The Scarlet & Black

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The Scarlet & Black

The Scarlet & Black

ClickBates: Madame Web

Henry Loomis

I won’t lie, I had no hope for the film when it released, but boy, did it exceed my expectations — on its hopelessly terrible quality. Unoriginal storytelling, weak dialogue, even weaker acting, uninspiring visuals and a lack of nuance converge to create this film imitation. After much consideration, “Madame Web” has earned an S&Critic score of 14%, leaving a permanent stain on the careers of everyone involved in its filming. 

The story follows Cassandra Webb, played by Dakota Johnson, as she pieces together strange time-bending visions. She ultimately saves the lives of three soon-to-be superheroines from an evil Spider-Man duplicate named Ezekiel, played by Tahar Rahim. Sounds simple, right? Wrong. The viewer is never truly allowed to understand the logic behind how any of the abilities work. The incessant use of the phrase “with great responsibility also comes great power” is a thoughtless bid to subvert the Spider-Man theme, which completely collapses because Webb has not assumed any significant responsibility by the end of the film beyond one scene, where she makes a sacrifice that causes her to become blind. 

Unoriginal storytelling, weak dialogue, even weaker acting, uninspiring visuals and a lack of nuance converge to create this film imitation.

— Sam Bates `24

Webb being born blind and having myasthenia gravis — a neuromuscular condition which made the character paralyzed and needing life support — is a quality essential to the character in the comics, yet is absent for nearly the entire hour and 45 minute run, making Webb’s movie persona non representative and simply lazy. The comic character is intriguing and nuanced because of her strength with her condition, and ignoring a characteristic that has been essential since her first appearance is a tactless, disappointing method of cherry picking.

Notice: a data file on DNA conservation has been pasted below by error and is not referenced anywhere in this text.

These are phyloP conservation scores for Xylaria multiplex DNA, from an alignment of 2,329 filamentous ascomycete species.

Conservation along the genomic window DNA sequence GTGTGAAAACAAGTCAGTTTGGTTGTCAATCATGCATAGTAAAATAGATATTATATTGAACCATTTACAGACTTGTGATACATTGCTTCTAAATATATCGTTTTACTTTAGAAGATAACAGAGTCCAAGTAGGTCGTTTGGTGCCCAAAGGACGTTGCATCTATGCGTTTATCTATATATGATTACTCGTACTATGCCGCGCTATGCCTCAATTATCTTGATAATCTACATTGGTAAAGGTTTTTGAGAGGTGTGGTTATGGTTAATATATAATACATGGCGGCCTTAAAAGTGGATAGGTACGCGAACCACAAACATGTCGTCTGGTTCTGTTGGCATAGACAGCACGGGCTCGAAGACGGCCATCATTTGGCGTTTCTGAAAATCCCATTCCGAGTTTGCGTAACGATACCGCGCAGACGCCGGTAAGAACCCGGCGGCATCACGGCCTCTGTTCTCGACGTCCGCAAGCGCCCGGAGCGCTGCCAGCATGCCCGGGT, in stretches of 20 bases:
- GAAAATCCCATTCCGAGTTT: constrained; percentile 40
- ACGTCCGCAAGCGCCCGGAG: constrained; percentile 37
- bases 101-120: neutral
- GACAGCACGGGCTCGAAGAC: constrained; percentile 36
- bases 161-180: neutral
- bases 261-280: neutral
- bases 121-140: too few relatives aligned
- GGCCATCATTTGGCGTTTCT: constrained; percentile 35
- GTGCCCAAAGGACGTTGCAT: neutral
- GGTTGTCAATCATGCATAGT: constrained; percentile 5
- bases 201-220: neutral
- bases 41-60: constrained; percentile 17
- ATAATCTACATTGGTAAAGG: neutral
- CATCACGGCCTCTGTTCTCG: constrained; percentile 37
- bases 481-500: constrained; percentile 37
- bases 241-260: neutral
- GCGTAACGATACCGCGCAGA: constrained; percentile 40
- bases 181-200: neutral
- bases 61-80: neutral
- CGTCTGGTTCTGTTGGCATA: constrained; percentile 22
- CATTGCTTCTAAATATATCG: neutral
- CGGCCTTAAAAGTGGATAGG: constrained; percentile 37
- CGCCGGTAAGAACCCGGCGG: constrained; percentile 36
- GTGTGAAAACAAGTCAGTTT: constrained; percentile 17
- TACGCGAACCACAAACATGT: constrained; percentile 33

The film attempts to incorporate traumatic backstories for nearly every character, yet doesn’t give the time to flesh out these internal conflicts, leaving the viewer never truly knowing what they are supposed to be sympathizing for or why. Ultimately, this leaves the characters feeling dull and the relationships between them forced — and the acting doesn’t help.

Despite being filled with expensive B-listers, the theatrics are atrocious. Frankly, the first five minutes set the pace — Kerry Bishé, Cassandra’s mother, and Rahim lead the viewers in monotonous monologues straight out of a high school play. Johnson and her co-leads were no different, delivering constant melodramatic and awkward speeches fit for a sixth-season CW show — no offense, CW. 

The movie does have some good moments. The occasional joke or imagery can be refreshing, but ultimately, I needed to force myself to even continue watching. No budget can save a film from a team that never cared in the first place.

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About the Contributors
Sam Bates, Copy Editor
Samuel Bates is a fourth-year English major hailing from St. Louis, MO. A former ice cream server, Sam prides himself on being able to form the "perfect scoop." When not working — or sleeping — Sam can be found digging into some new piece of fiction.
Henry Loomis, Graphic Designer
Henry Loomis is a second-year studio art major from Eau Claire, Wisconsin.  He loves books, trees, the artist Ellen Gallagher, movies, but especially queer films involving the ocean, and grows more obsessed with Joanna Newsom every day (the songs seem long, but he promises they’re engaging).
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